Please note, this is post 3 of 6 on using the senses to market more effectively to customers in the retail environment.
Sight is so diverse in how it relates to your store! There are many things to consider in this category. Textures fit not only in touch but also in sight, (see above.) Not only the simplicity of how an item is displayed, whether is it shelved or hanging, but where it is displayed is crucial as well. Products at eye level are normally more popular, as they are easier to see. Also grouping different items together help to push secondary items that are normally forgotten. I think of Nelly in her dry goods store. She is sure to have specialty muffin liners next to the muffin mixes but also near baking supplies.
Displays should be made using the textures, colors, and similar items grouped in an eye-catching array. They should use colors and tones that draw the attention to the items you are selling while affiliating the same emotion that the customer will have from using such Items. See the photo above? Jonas’s wonderful sales associate made the above display from chicken wire and papier-mache. It pulls in your attention using dried grass (it was spring at the time) and the texture on the faux logs giving you the feeling of being in nature. Tis is perfect for the product they are displaying for sale! All weather boots, fishing apparel, and later they added a fishing pole and tackle box. All the items are grouped perfectly as it makes sense to purchase them all together. Perhaps the customer had intended on buying a tackle box and is now reminded the boots he wore last time were leaking.
Window displays should focus on in season themes without signage. This is to draw “window shoppers” off the sidewalk into the store. People are naturally draw to seasonal decorations as well as in season items. Use that to your advantage!
Just as textures convey a certain emotion or expectations, colors also affect a person’s mood and memory. Think of Fast Food. What two colors come to mind? Most people will recall Red and Yellow (or Red and Orange) in association with fast food. The interesting thing here is those two colors are iconic in the food industry, think golden arches in the 80’s! Is it a coincidence that it reminds us of Ketchup and Mustard? These colors have been shown to increase appetite, however when used repeatedly in one area can cause anxiety and drives people away. Just what you want in a fast food restaurant, eat and run so the next person and do the same! On the other hand, deeper colors, such as blue, reduce your appetite and make you feel like staying a while. Let’s get more information on colors:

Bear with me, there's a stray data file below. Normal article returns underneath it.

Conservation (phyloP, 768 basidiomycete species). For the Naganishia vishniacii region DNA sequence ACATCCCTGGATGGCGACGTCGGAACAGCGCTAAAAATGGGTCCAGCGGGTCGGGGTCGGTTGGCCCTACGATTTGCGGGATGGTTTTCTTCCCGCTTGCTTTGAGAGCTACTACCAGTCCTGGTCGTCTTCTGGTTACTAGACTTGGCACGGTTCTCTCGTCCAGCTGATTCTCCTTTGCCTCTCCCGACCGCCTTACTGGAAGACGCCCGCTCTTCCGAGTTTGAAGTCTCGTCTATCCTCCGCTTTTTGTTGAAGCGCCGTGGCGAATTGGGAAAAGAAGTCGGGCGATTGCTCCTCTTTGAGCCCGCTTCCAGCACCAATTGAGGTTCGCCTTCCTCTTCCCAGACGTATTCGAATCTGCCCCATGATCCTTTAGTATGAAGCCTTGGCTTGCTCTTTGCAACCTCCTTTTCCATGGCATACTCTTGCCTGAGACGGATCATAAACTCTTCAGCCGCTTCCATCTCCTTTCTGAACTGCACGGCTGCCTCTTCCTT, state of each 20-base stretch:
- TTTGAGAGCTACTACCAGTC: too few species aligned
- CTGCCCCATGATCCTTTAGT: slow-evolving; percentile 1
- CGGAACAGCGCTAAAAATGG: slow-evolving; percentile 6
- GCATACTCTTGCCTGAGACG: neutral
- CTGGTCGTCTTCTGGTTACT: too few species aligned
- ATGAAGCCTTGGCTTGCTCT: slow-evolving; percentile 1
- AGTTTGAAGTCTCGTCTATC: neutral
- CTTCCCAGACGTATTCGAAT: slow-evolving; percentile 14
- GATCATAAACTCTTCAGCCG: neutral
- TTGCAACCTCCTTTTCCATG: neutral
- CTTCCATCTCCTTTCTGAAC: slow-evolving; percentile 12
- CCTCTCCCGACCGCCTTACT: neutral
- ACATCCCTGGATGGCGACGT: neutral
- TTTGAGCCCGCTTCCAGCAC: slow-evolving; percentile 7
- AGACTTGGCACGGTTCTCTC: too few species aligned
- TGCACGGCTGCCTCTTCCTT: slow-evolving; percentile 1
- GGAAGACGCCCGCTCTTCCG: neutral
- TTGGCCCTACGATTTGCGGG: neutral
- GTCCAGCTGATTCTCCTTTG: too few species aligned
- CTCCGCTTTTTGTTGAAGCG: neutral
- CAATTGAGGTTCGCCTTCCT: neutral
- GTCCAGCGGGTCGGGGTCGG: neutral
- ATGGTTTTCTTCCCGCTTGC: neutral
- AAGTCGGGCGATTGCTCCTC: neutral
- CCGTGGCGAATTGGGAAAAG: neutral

- Red: Anxious, Aggressive, Attracts Attention, Deep shades Romantic, increases Appetite, Use for Sales notices, or in dark corners to draw the eye
- Yellow: Cheerful, Inspiring, uplifting, appeals to children. Embodies Sunshine and happiness. Use in spring displays, or in bakery displays to enhance lemon flavors.
- Orange: Exhilarating, Increases Appetite, also makes one believe an item is high end. Use in fall displays, food orientated businesses, and to excite a customer about a product.
- Purple: Creative, Aristocratic, Mysterious, Spiritual. Use for crafting item, creative writing, magic, or religious displays.
- Pink: High Energy, Fun, Romantic. Appeals to young girls and all athletes. Promotes youth and wellness. Use in moderation however as it is a shade of red and can be overwhelming. Use to display exercise equipment, active toys and game displays.
- Brown: Stable, Natural, Durable, blends in and moves the eye away. Use in high traffic area as a lead color. Too much Brown can have a negative effect.
- Grey: Use grey to bolden and enhance other colors in the display or signage.
- White: Pure, Simple, Easy to Use, Clean, Fresh. Too much is overwhelming and blinding. Off set with grey when needed to reduce the brilliance. Use in creative displays, to remind one of snow for seasonal products.
- Warm Colors: Reds & Yellows. Favorable in seaside and tropic locations.
- Cool Colors: Blues & Greens. Northern Climates.
- Bold Colors appeal to younger teens, while subtle colors and pastels appeal to seniors.